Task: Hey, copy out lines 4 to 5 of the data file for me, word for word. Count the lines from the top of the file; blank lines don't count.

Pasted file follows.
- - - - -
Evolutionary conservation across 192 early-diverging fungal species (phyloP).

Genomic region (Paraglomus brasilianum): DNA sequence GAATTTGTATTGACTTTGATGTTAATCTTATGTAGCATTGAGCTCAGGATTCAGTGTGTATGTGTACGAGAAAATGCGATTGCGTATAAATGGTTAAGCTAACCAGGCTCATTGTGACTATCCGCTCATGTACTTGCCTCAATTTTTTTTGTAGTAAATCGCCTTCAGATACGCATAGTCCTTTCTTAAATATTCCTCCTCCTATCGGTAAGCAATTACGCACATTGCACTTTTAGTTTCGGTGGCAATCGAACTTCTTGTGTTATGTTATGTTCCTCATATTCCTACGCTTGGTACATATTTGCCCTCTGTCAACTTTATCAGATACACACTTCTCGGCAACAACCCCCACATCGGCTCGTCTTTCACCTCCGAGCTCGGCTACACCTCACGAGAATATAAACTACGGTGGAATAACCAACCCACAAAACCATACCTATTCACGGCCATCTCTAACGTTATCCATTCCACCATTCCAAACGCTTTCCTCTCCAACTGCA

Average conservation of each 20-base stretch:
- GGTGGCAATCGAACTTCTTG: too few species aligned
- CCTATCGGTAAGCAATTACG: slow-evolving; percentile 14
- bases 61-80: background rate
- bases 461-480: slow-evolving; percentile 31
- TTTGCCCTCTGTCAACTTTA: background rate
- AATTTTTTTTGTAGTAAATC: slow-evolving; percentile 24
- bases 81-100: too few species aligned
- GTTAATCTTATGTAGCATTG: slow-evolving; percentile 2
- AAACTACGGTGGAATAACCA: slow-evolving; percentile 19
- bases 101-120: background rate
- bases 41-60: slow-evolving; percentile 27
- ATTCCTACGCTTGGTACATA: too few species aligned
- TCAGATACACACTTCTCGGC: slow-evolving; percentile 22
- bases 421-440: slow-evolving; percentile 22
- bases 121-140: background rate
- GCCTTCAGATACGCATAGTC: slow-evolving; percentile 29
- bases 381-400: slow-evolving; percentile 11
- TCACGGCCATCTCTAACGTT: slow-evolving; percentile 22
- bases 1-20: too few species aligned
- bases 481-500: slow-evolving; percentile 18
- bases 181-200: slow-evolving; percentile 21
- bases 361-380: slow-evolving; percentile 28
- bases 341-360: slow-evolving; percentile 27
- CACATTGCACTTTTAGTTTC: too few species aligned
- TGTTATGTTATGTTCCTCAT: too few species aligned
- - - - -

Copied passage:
- GGTGGCAATCGAACTTCTTG: too few species aligned
- CCTATCGGTAAGCAATTACG: slow-evolving; percentile 14